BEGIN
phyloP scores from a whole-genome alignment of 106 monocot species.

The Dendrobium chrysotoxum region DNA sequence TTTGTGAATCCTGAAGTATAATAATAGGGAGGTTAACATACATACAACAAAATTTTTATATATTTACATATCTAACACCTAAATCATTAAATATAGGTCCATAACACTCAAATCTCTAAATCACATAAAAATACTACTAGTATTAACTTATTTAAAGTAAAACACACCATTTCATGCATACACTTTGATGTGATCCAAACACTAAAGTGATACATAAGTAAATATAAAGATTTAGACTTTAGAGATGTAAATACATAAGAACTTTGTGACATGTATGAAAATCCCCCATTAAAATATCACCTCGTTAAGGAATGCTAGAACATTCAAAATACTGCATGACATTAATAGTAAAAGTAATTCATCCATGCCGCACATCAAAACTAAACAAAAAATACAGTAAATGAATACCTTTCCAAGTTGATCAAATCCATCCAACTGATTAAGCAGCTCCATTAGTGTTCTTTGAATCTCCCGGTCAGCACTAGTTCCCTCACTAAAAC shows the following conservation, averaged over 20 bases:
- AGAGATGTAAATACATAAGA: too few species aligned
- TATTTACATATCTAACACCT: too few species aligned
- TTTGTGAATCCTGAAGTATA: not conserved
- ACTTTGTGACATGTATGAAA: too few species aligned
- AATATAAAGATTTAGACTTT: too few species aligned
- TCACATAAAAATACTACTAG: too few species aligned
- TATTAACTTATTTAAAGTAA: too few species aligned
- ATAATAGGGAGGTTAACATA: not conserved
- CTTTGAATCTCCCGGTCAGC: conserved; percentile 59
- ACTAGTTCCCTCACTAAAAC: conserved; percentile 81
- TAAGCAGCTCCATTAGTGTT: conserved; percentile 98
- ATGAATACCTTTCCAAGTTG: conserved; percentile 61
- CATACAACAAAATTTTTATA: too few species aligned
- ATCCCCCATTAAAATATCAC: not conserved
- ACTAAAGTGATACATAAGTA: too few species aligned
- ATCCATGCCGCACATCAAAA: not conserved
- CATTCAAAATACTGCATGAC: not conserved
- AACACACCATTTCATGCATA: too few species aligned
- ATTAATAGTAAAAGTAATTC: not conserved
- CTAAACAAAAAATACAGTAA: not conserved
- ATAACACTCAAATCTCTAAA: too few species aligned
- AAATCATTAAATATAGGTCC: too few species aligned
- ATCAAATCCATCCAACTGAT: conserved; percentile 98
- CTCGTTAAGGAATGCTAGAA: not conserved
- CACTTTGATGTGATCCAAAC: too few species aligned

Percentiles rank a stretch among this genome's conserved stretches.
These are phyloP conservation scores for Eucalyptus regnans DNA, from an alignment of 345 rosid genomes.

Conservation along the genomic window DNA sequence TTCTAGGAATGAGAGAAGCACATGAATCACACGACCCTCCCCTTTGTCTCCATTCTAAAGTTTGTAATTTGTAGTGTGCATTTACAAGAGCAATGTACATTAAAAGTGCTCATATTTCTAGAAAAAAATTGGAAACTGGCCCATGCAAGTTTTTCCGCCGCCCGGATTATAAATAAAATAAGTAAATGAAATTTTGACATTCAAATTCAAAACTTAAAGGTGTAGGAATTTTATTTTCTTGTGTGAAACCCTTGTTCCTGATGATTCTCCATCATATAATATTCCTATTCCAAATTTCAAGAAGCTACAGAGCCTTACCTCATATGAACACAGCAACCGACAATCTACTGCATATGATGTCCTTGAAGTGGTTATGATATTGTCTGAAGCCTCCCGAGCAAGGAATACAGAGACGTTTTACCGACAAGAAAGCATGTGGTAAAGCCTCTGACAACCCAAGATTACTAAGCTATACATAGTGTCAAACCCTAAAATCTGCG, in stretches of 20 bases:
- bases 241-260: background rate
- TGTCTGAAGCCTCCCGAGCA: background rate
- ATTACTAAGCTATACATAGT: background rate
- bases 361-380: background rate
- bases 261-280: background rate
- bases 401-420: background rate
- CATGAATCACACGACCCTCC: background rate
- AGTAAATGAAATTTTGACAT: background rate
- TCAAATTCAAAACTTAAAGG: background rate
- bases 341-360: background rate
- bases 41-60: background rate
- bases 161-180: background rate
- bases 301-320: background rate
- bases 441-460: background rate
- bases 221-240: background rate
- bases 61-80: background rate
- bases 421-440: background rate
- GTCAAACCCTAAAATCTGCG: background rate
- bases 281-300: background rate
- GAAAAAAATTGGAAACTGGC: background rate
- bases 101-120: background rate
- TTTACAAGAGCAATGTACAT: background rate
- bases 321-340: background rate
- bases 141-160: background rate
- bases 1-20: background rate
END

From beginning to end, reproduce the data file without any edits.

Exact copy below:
phyloP scores from a whole-genome alignment of 106 monocot species.

The Dendrobium chrysotoxum region DNA sequence TTTGTGAATCCTGAAGTATAATAATAGGGAGGTTAACATACATACAACAAAATTTTTATATATTTACATATCTAACACCTAAATCATTAAATATAGGTCCATAACACTCAAATCTCTAAATCACATAAAAATACTACTAGTATTAACTTATTTAAAGTAAAACACACCATTTCATGCATACACTTTGATGTGATCCAAACACTAAAGTGATACATAAGTAAATATAAAGATTTAGACTTTAGAGATGTAAATACATAAGAACTTTGTGACATGTATGAAAATCCCCCATTAAAATATCACCTCGTTAAGGAATGCTAGAACATTCAAAATACTGCATGACATTAATAGTAAAAGTAATTCATCCATGCCGCACATCAAAACTAAACAAAAAATACAGTAAATGAATACCTTTCCAAGTTGATCAAATCCATCCAACTGATTAAGCAGCTCCATTAGTGTTCTTTGAATCTCCCGGTCAGCACTAGTTCCCTCACTAAAAC shows the following conservation, averaged over 20 bases:
- AGAGATGTAAATACATAAGA: too few species aligned
- TATTTACATATCTAACACCT: too few species aligned
- TTTGTGAATCCTGAAGTATA: not conserved
- ACTTTGTGACATGTATGAAA: too few species aligned
- AATATAAAGATTTAGACTTT: too few species aligned
- TCACATAAAAATACTACTAG: too few species aligned
- TATTAACTTATTTAAAGTAA: too few species aligned
- ATAATAGGGAGGTTAACATA: not conserved
- CTTTGAATCTCCCGGTCAGC: conserved; percentile 59
- ACTAGTTCCCTCACTAAAAC: conserved; percentile 81
- TAAGCAGCTCCATTAGTGTT: conserved; percentile 98
- ATGAATACCTTTCCAAGTTG: conserved; percentile 61
- CATACAACAAAATTTTTATA: too few species aligned
- ATCCCCCATTAAAATATCAC: not conserved
- ACTAAAGTGATACATAAGTA: too few species aligned
- ATCCATGCCGCACATCAAAA: not conserved
- CATTCAAAATACTGCATGAC: not conserved
- AACACACCATTTCATGCATA: too few species aligned
- ATTAATAGTAAAAGTAATTC: not conserved
- CTAAACAAAAAATACAGTAA: not conserved
- ATAACACTCAAATCTCTAAA: too few species aligned
- AAATCATTAAATATAGGTCC: too few species aligned
- ATCAAATCCATCCAACTGAT: conserved; percentile 98
- CTCGTTAAGGAATGCTAGAA: not conserved
- CACTTTGATGTGATCCAAAC: too few species aligned

Percentiles rank a stretch among this genome's conserved stretches.
These are phyloP conservation scores for Eucalyptus regnans DNA, from an alignment of 345 rosid genomes.

Conservation along the genomic window DNA sequence TTCTAGGAATGAGAGAAGCACATGAATCACACGACCCTCCCCTTTGTCTCCATTCTAAAGTTTGTAATTTGTAGTGTGCATTTACAAGAGCAATGTACATTAAAAGTGCTCATATTTCTAGAAAAAAATTGGAAACTGGCCCATGCAAGTTTTTCCGCCGCCCGGATTATAAATAAAATAAGTAAATGAAATTTTGACATTCAAATTCAAAACTTAAAGGTGTAGGAATTTTATTTTCTTGTGTGAAACCCTTGTTCCTGATGATTCTCCATCATATAATATTCCTATTCCAAATTTCAAGAAGCTACAGAGCCTTACCTCATATGAACACAGCAACCGACAATCTACTGCATATGATGTCCTTGAAGTGGTTATGATATTGTCTGAAGCCTCCCGAGCAAGGAATACAGAGACGTTTTACCGACAAGAAAGCATGTGGTAAAGCCTCTGACAACCCAAGATTACTAAGCTATACATAGTGTCAAACCCTAAAATCTGCG, in stretches of 20 bases:
- bases 241-260: background rate
- TGTCTGAAGCCTCCCGAGCA: background rate
- ATTACTAAGCTATACATAGT: background rate
- bases 361-380: background rate
- bases 261-280: background rate
- bases 401-420: background rate
- CATGAATCACACGACCCTCC: background rate
- AGTAAATGAAATTTTGACAT: background rate
- TCAAATTCAAAACTTAAAGG: background rate
- bases 341-360: background rate
- bases 41-60: background rate
- bases 161-180: background rate
- bases 301-320: background rate
- bases 441-460: background rate
- bases 221-240: background rate
- bases 61-80: background rate
- bases 421-440: background rate
- GTCAAACCCTAAAATCTGCG: background rate
- bases 281-300: background rate
- GAAAAAAATTGGAAACTGGC: background rate
- bases 101-120: background rate
- TTTACAAGAGCAATGTACAT: background rate
- bases 321-340: background rate
- bases 141-160: background rate
- bases 1-20: background rate